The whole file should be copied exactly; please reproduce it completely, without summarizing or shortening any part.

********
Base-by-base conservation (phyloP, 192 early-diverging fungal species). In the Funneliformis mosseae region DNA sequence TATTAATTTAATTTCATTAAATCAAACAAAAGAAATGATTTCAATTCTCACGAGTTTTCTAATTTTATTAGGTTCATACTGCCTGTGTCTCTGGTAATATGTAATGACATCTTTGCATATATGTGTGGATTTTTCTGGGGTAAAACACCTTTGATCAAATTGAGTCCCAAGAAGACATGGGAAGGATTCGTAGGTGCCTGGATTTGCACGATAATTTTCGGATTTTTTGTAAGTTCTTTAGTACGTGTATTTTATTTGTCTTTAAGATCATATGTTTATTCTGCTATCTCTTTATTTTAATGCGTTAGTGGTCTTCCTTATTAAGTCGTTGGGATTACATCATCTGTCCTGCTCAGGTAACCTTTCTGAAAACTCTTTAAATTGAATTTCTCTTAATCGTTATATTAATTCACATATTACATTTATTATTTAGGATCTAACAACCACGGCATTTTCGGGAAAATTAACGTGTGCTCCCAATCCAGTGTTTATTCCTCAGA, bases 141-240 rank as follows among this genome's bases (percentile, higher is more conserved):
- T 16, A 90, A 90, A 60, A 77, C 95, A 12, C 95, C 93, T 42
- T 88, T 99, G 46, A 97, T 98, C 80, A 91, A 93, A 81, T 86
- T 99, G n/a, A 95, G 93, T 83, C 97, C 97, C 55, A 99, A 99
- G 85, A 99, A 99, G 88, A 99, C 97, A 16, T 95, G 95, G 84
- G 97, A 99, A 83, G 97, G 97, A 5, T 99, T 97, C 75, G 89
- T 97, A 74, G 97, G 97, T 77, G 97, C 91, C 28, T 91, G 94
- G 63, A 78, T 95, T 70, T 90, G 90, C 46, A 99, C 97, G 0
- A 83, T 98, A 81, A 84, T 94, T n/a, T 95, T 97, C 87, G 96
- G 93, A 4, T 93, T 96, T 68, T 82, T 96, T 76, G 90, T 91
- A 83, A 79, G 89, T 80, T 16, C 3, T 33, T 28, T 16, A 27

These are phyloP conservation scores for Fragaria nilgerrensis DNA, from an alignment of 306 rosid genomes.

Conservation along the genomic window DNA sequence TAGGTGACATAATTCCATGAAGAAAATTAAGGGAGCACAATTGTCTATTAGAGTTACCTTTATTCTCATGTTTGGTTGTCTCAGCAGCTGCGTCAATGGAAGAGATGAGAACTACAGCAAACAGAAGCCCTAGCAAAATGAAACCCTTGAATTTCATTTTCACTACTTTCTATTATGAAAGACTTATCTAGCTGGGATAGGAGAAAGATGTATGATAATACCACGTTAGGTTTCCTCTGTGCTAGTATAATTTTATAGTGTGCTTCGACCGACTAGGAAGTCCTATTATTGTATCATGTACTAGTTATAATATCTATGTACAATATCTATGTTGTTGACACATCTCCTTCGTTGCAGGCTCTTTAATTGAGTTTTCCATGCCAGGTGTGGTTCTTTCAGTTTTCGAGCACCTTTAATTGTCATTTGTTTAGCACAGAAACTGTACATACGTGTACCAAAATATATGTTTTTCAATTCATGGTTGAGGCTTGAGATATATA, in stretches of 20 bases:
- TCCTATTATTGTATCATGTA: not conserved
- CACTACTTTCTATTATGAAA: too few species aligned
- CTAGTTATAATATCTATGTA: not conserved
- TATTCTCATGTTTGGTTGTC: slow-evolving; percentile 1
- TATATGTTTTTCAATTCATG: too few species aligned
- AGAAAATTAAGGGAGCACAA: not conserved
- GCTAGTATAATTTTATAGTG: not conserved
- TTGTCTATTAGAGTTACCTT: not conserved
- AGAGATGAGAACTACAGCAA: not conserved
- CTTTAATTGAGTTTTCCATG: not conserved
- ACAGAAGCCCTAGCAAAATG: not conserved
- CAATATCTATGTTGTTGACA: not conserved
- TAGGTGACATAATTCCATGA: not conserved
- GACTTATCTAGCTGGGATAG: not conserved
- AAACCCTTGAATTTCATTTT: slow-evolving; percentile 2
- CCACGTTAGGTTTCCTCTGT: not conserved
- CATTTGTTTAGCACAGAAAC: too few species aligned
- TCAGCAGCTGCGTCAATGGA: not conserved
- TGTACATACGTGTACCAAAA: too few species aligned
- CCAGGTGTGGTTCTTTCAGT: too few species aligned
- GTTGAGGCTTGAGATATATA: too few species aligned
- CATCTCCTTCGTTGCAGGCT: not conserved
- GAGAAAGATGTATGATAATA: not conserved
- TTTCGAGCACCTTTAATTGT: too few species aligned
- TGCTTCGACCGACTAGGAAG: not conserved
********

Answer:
Base-by-base conservation (phyloP, 192 early-diverging fungal species). In the Funneliformis mosseae region DNA sequence TATTAATTTAATTTCATTAAATCAAACAAAAGAAATGATTTCAATTCTCACGAGTTTTCTAATTTTATTAGGTTCATACTGCCTGTGTCTCTGGTAATATGTAATGACATCTTTGCATATATGTGTGGATTTTTCTGGGGTAAAACACCTTTGATCAAATTGAGTCCCAAGAAGACATGGGAAGGATTCGTAGGTGCCTGGATTTGCACGATAATTTTCGGATTTTTTGTAAGTTCTTTAGTACGTGTATTTTATTTGTCTTTAAGATCATATGTTTATTCTGCTATCTCTTTATTTTAATGCGTTAGTGGTCTTCCTTATTAAGTCGTTGGGATTACATCATCTGTCCTGCTCAGGTAACCTTTCTGAAAACTCTTTAAATTGAATTTCTCTTAATCGTTATATTAATTCACATATTACATTTATTATTTAGGATCTAACAACCACGGCATTTTCGGGAAAATTAACGTGTGCTCCCAATCCAGTGTTTATTCCTCAGA, bases 141-240 rank as follows among this genome's bases (percentile, higher is more conserved):
- T 16, A 90, A 90, A 60, A 77, C 95, A 12, C 95, C 93, T 42
- T 88, T 99, G 46, A 97, T 98, C 80, A 91, A 93, A 81, T 86
- T 99, G n/a, A 95, G 93, T 83, C 97, C 97, C 55, A 99, A 99
- G 85, A 99, A 99, G 88, A 99, C 97, A 16, T 95, G 95, G 84
- G 97, A 99, A 83, G 97, G 97, A 5, T 99, T 97, C 75, G 89
- T 97, A 74, G 97, G 97, T 77, G 97, C 91, C 28, T 91, G 94
- G 63, A 78, T 95, T 70, T 90, G 90, C 46, A 99, C 97, G 0
- A 83, T 98, A 81, A 84, T 94, T n/a, T 95, T 97, C 87, G 96
- G 93, A 4, T 93, T 96, T 68, T 82, T 96, T 76, G 90, T 91
- A 83, A 79, G 89, T 80, T 16, C 3, T 33, T 28, T 16, A 27

These are phyloP conservation scores for Fragaria nilgerrensis DNA, from an alignment of 306 rosid genomes.

Conservation along the genomic window DNA sequence TAGGTGACATAATTCCATGAAGAAAATTAAGGGAGCACAATTGTCTATTAGAGTTACCTTTATTCTCATGTTTGGTTGTCTCAGCAGCTGCGTCAATGGAAGAGATGAGAACTACAGCAAACAGAAGCCCTAGCAAAATGAAACCCTTGAATTTCATTTTCACTACTTTCTATTATGAAAGACTTATCTAGCTGGGATAGGAGAAAGATGTATGATAATACCACGTTAGGTTTCCTCTGTGCTAGTATAATTTTATAGTGTGCTTCGACCGACTAGGAAGTCCTATTATTGTATCATGTACTAGTTATAATATCTATGTACAATATCTATGTTGTTGACACATCTCCTTCGTTGCAGGCTCTTTAATTGAGTTTTCCATGCCAGGTGTGGTTCTTTCAGTTTTCGAGCACCTTTAATTGTCATTTGTTTAGCACAGAAACTGTACATACGTGTACCAAAATATATGTTTTTCAATTCATGGTTGAGGCTTGAGATATATA, in stretches of 20 bases:
- TCCTATTATTGTATCATGTA: not conserved
- CACTACTTTCTATTATGAAA: too few species aligned
- CTAGTTATAATATCTATGTA: not conserved
- TATTCTCATGTTTGGTTGTC: slow-evolving; percentile 1
- TATATGTTTTTCAATTCATG: too few species aligned
- AGAAAATTAAGGGAGCACAA: not conserved
- GCTAGTATAATTTTATAGTG: not conserved
- TTGTCTATTAGAGTTACCTT: not conserved
- AGAGATGAGAACTACAGCAA: not conserved
- CTTTAATTGAGTTTTCCATG: not conserved
- ACAGAAGCCCTAGCAAAATG: not conserved
- CAATATCTATGTTGTTGACA: not conserved
- TAGGTGACATAATTCCATGA: not conserved
- GACTTATCTAGCTGGGATAG: not conserved
- AAACCCTTGAATTTCATTTT: slow-evolving; percentile 2
- CCACGTTAGGTTTCCTCTGT: not conserved
- CATTTGTTTAGCACAGAAAC: too few species aligned
- TCAGCAGCTGCGTCAATGGA: not conserved
- TGTACATACGTGTACCAAAA: too few species aligned
- CCAGGTGTGGTTCTTTCAGT: too few species aligned
- GTTGAGGCTTGAGATATATA: too few species aligned
- CATCTCCTTCGTTGCAGGCT: not conserved
- GAGAAAGATGTATGATAATA: not conserved
- TTTCGAGCACCTTTAATTGT: too few species aligned
- TGCTTCGACCGACTAGGAAG: not conserved